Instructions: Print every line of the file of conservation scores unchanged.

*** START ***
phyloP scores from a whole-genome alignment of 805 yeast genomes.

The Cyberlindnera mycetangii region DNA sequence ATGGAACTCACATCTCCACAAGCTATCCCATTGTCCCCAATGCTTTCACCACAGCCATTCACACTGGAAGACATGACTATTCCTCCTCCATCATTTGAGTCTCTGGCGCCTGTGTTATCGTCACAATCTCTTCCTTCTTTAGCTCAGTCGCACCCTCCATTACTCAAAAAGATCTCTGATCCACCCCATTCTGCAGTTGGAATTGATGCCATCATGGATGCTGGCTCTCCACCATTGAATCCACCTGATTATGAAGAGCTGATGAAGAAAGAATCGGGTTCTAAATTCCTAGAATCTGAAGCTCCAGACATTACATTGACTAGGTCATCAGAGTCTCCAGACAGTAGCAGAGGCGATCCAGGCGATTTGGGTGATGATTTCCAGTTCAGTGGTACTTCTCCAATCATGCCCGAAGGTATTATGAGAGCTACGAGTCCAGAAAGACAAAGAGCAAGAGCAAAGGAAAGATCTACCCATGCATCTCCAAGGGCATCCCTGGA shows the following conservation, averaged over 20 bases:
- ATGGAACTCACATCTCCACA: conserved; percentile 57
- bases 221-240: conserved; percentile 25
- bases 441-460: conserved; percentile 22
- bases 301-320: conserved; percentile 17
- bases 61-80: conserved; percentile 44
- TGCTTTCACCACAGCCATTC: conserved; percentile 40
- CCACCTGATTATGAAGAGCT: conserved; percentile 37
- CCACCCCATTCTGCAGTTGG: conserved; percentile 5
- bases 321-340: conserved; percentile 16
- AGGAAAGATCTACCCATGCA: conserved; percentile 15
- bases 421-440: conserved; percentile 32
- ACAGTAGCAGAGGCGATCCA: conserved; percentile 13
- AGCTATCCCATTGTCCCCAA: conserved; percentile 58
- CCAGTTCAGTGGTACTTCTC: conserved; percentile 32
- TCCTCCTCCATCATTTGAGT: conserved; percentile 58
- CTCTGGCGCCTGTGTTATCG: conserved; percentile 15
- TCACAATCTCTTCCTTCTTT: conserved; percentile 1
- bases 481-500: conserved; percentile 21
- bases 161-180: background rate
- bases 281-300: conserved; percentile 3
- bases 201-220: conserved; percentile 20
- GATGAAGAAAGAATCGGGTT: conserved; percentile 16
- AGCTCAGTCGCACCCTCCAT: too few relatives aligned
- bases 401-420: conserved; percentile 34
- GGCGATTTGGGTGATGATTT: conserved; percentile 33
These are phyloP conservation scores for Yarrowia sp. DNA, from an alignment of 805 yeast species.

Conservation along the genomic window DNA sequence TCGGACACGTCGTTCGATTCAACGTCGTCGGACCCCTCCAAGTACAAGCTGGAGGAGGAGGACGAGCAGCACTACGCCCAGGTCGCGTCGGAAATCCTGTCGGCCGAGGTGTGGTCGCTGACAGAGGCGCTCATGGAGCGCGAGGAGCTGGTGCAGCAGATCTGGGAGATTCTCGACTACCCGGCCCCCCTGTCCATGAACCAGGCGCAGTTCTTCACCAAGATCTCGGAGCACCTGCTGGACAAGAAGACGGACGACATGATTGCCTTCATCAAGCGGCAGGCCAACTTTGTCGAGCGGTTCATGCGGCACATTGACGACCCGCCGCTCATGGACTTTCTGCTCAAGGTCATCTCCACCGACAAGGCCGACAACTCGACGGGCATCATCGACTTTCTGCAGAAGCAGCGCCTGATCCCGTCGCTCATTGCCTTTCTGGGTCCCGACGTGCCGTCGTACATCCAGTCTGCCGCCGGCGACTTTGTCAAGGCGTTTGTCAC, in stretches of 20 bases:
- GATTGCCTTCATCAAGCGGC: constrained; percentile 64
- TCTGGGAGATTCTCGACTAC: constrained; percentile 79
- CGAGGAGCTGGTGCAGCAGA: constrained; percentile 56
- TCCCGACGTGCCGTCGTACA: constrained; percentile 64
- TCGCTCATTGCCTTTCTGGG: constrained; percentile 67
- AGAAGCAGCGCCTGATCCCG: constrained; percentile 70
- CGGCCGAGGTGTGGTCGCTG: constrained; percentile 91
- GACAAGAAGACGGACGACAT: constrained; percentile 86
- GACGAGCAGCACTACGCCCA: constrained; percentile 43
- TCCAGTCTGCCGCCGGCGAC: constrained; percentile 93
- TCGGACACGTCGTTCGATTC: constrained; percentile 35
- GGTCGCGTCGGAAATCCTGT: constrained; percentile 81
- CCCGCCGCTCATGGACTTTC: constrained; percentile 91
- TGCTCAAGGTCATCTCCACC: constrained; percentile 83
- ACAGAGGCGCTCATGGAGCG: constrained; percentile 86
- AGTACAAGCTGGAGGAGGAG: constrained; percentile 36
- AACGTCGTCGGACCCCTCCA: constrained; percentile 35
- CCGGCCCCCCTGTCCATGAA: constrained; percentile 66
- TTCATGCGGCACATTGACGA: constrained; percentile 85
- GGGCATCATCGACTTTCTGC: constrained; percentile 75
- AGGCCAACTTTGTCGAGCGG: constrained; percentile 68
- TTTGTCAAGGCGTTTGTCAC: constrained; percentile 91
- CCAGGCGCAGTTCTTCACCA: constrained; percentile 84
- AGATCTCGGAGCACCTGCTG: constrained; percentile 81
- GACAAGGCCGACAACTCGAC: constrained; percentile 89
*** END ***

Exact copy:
phyloP scores from a whole-genome alignment of 805 yeast genomes.

The Cyberlindnera mycetangii region DNA sequence ATGGAACTCACATCTCCACAAGCTATCCCATTGTCCCCAATGCTTTCACCACAGCCATTCACACTGGAAGACATGACTATTCCTCCTCCATCATTTGAGTCTCTGGCGCCTGTGTTATCGTCACAATCTCTTCCTTCTTTAGCTCAGTCGCACCCTCCATTACTCAAAAAGATCTCTGATCCACCCCATTCTGCAGTTGGAATTGATGCCATCATGGATGCTGGCTCTCCACCATTGAATCCACCTGATTATGAAGAGCTGATGAAGAAAGAATCGGGTTCTAAATTCCTAGAATCTGAAGCTCCAGACATTACATTGACTAGGTCATCAGAGTCTCCAGACAGTAGCAGAGGCGATCCAGGCGATTTGGGTGATGATTTCCAGTTCAGTGGTACTTCTCCAATCATGCCCGAAGGTATTATGAGAGCTACGAGTCCAGAAAGACAAAGAGCAAGAGCAAAGGAAAGATCTACCCATGCATCTCCAAGGGCATCCCTGGA shows the following conservation, averaged over 20 bases:
- ATGGAACTCACATCTCCACA: conserved; percentile 57
- bases 221-240: conserved; percentile 25
- bases 441-460: conserved; percentile 22
- bases 301-320: conserved; percentile 17
- bases 61-80: conserved; percentile 44
- TGCTTTCACCACAGCCATTC: conserved; percentile 40
- CCACCTGATTATGAAGAGCT: conserved; percentile 37
- CCACCCCATTCTGCAGTTGG: conserved; percentile 5
- bases 321-340: conserved; percentile 16
- AGGAAAGATCTACCCATGCA: conserved; percentile 15
- bases 421-440: conserved; percentile 32
- ACAGTAGCAGAGGCGATCCA: conserved; percentile 13
- AGCTATCCCATTGTCCCCAA: conserved; percentile 58
- CCAGTTCAGTGGTACTTCTC: conserved; percentile 32
- TCCTCCTCCATCATTTGAGT: conserved; percentile 58
- CTCTGGCGCCTGTGTTATCG: conserved; percentile 15
- TCACAATCTCTTCCTTCTTT: conserved; percentile 1
- bases 481-500: conserved; percentile 21
- bases 161-180: background rate
- bases 281-300: conserved; percentile 3
- bases 201-220: conserved; percentile 20
- GATGAAGAAAGAATCGGGTT: conserved; percentile 16
- AGCTCAGTCGCACCCTCCAT: too few relatives aligned
- bases 401-420: conserved; percentile 34
- GGCGATTTGGGTGATGATTT: conserved; percentile 33
These are phyloP conservation scores for Yarrowia sp. DNA, from an alignment of 805 yeast species.

Conservation along the genomic window DNA sequence TCGGACACGTCGTTCGATTCAACGTCGTCGGACCCCTCCAAGTACAAGCTGGAGGAGGAGGACGAGCAGCACTACGCCCAGGTCGCGTCGGAAATCCTGTCGGCCGAGGTGTGGTCGCTGACAGAGGCGCTCATGGAGCGCGAGGAGCTGGTGCAGCAGATCTGGGAGATTCTCGACTACCCGGCCCCCCTGTCCATGAACCAGGCGCAGTTCTTCACCAAGATCTCGGAGCACCTGCTGGACAAGAAGACGGACGACATGATTGCCTTCATCAAGCGGCAGGCCAACTTTGTCGAGCGGTTCATGCGGCACATTGACGACCCGCCGCTCATGGACTTTCTGCTCAAGGTCATCTCCACCGACAAGGCCGACAACTCGACGGGCATCATCGACTTTCTGCAGAAGCAGCGCCTGATCCCGTCGCTCATTGCCTTTCTGGGTCCCGACGTGCCGTCGTACATCCAGTCTGCCGCCGGCGACTTTGTCAAGGCGTTTGTCAC, in stretches of 20 bases:
- GATTGCCTTCATCAAGCGGC: constrained; percentile 64
- TCTGGGAGATTCTCGACTAC: constrained; percentile 79
- CGAGGAGCTGGTGCAGCAGA: constrained; percentile 56
- TCCCGACGTGCCGTCGTACA: constrained; percentile 64
- TCGCTCATTGCCTTTCTGGG: constrained; percentile 67
- AGAAGCAGCGCCTGATCCCG: constrained; percentile 70
- CGGCCGAGGTGTGGTCGCTG: constrained; percentile 91
- GACAAGAAGACGGACGACAT: constrained; percentile 86
- GACGAGCAGCACTACGCCCA: constrained; percentile 43
- TCCAGTCTGCCGCCGGCGAC: constrained; percentile 93
- TCGGACACGTCGTTCGATTC: constrained; percentile 35
- GGTCGCGTCGGAAATCCTGT: constrained; percentile 81
- CCCGCCGCTCATGGACTTTC: constrained; percentile 91
- TGCTCAAGGTCATCTCCACC: constrained; percentile 83
- ACAGAGGCGCTCATGGAGCG: constrained; percentile 86
- AGTACAAGCTGGAGGAGGAG: constrained; percentile 36
- AACGTCGTCGGACCCCTCCA: constrained; percentile 35
- CCGGCCCCCCTGTCCATGAA: constrained; percentile 66
- TTCATGCGGCACATTGACGA: constrained; percentile 85
- GGGCATCATCGACTTTCTGC: constrained; percentile 75
- AGGCCAACTTTGTCGAGCGG: constrained; percentile 68
- TTTGTCAAGGCGTTTGTCAC: constrained; percentile 91
- CCAGGCGCAGTTCTTCACCA: constrained; percentile 84
- AGATCTCGGAGCACCTGCTG: constrained; percentile 81
- GACAAGGCCGACAACTCGAC: constrained; percentile 89